Trypanosoma gambiense, T. brucei African sleeping sickness tse-tse Glossina
Trypanosoma cruzi Chagas' disease kissing bugs, etc. Triatoma, Rhodnius
Leishmania leishmaniasis sand fly Phlebotomus, Lutzomyia
Plasmodium malaria mosquito Anopheles
Babesia babesiosis tick Ixodes

Vector transmission also involves complex interactions between humans and vectors. This includes the biology of human-arthropod interactions, as well as ecological considerations. Thus vector transmitted parasites exhibit complex life cycles involving interactions between humans, protozoa, and arthropods. The biology of vectors and their interactions with humans provide possible means for controlling the transmission of these diseases.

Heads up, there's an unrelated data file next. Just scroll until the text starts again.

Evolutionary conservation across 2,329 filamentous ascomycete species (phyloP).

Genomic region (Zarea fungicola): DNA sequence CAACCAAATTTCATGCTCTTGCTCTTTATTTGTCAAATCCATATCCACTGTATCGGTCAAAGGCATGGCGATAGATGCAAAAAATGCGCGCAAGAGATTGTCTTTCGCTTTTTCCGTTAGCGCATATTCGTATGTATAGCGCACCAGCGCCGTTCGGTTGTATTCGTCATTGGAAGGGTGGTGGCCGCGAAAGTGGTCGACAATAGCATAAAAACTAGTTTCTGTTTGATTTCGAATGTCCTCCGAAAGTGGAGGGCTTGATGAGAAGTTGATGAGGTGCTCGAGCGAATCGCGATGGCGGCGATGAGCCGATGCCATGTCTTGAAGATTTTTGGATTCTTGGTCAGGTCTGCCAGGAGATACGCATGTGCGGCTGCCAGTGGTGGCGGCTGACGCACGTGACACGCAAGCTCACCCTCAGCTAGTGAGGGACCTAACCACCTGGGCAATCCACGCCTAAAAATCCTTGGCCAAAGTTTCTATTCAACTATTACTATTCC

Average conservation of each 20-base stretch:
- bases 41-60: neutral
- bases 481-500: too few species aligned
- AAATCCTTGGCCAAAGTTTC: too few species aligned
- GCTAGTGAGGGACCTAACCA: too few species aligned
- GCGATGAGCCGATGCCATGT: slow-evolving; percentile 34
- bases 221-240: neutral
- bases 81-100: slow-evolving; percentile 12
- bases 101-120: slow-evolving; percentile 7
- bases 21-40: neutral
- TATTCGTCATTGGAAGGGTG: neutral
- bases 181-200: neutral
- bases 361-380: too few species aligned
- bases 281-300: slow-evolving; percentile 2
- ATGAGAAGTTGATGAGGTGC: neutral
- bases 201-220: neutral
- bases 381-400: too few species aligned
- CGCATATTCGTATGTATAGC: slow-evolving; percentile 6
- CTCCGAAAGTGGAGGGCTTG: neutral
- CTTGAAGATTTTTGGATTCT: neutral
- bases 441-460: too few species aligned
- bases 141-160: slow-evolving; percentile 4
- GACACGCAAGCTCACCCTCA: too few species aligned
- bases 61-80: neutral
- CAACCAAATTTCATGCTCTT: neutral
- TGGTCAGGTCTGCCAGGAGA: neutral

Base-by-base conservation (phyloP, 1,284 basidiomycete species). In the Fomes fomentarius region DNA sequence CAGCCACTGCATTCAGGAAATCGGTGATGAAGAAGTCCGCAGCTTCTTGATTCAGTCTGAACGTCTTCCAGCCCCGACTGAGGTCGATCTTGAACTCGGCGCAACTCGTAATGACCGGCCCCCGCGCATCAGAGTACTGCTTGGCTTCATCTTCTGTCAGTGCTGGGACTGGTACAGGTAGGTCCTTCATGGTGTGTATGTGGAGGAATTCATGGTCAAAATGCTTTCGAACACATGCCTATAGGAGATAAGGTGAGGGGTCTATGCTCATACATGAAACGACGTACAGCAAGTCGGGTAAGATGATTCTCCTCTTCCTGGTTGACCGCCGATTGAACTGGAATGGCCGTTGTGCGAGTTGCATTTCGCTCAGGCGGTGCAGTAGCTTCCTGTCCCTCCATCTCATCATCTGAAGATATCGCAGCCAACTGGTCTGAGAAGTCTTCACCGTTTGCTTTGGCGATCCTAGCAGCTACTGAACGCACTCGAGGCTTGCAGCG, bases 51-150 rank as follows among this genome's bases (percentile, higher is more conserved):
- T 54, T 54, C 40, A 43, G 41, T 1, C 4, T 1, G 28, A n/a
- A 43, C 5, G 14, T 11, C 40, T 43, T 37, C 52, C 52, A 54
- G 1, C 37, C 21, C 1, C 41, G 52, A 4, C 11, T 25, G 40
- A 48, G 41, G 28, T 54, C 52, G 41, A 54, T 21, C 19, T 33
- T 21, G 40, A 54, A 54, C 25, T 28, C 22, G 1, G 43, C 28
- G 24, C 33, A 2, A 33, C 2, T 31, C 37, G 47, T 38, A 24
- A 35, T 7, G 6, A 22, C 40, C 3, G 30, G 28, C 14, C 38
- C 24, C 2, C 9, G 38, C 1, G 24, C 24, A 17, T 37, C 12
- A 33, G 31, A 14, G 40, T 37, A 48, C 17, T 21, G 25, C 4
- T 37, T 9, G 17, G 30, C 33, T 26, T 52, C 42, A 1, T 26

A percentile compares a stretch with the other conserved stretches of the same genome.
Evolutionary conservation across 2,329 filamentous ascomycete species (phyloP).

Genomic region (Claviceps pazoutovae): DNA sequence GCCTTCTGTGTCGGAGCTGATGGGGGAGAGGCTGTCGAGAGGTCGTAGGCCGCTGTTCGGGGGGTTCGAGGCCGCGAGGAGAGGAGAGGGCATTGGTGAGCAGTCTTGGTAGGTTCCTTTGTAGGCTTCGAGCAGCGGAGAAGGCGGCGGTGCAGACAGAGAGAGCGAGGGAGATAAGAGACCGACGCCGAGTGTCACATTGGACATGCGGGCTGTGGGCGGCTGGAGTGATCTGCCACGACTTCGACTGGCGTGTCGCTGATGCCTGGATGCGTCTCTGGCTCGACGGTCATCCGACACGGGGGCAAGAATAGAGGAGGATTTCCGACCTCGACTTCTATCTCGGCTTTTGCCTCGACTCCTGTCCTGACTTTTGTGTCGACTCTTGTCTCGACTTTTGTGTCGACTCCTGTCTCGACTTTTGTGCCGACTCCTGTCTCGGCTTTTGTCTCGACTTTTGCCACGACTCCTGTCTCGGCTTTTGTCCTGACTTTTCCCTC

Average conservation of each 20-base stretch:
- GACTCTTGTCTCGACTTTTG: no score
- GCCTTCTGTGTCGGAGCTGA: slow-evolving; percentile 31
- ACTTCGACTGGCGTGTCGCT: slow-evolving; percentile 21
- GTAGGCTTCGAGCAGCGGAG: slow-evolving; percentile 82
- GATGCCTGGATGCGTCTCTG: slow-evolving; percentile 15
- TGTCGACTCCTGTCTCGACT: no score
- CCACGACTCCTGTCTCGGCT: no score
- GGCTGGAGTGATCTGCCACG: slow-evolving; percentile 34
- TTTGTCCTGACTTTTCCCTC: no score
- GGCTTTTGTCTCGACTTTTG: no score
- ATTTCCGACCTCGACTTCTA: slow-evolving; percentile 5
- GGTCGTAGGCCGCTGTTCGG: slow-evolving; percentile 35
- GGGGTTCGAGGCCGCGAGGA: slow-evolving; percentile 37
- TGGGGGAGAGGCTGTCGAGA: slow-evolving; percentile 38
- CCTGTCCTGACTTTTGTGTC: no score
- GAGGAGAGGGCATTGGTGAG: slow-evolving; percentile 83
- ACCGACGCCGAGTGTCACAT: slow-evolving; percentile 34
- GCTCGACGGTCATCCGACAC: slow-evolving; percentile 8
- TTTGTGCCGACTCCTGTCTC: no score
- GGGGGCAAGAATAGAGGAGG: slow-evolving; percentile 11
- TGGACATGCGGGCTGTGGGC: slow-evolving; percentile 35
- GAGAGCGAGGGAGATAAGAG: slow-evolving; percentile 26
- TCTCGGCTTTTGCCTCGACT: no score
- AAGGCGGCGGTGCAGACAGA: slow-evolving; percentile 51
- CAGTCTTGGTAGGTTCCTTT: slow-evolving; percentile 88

Tsetse and African Trypanosomes

tsetse
tsetse wing

The genus Glossina, common name tsetse, contains at least 30 species or subspecies of flies found in subsaharan Africa. Adult tsetse are yellow, brown, or black flies 6-14 mm long. A diagnostic character of the genus is the 'hatchet cell' found in the center of the wings (Figure). Most species fall into one of two major groups represented by G. palpalis and G. morsitans. The palpalis group is associated with riverine ecologies and is frequently found near streams, rivers, and lakes in west and central Africa. The morsitans group is most frequently associated with savannah woodlands and dry bush country in east Africa. The palpalis and morsitans groups are associated with the transmission of Trypanosoma gambiense and T. rhodesiense, respectively. The differences in the ecologies and interactions with reserviors of these two types of tsetse contribute the different manifestations of diseases caused by the two African trypanosme species (See table in notes on African trypanosomes.)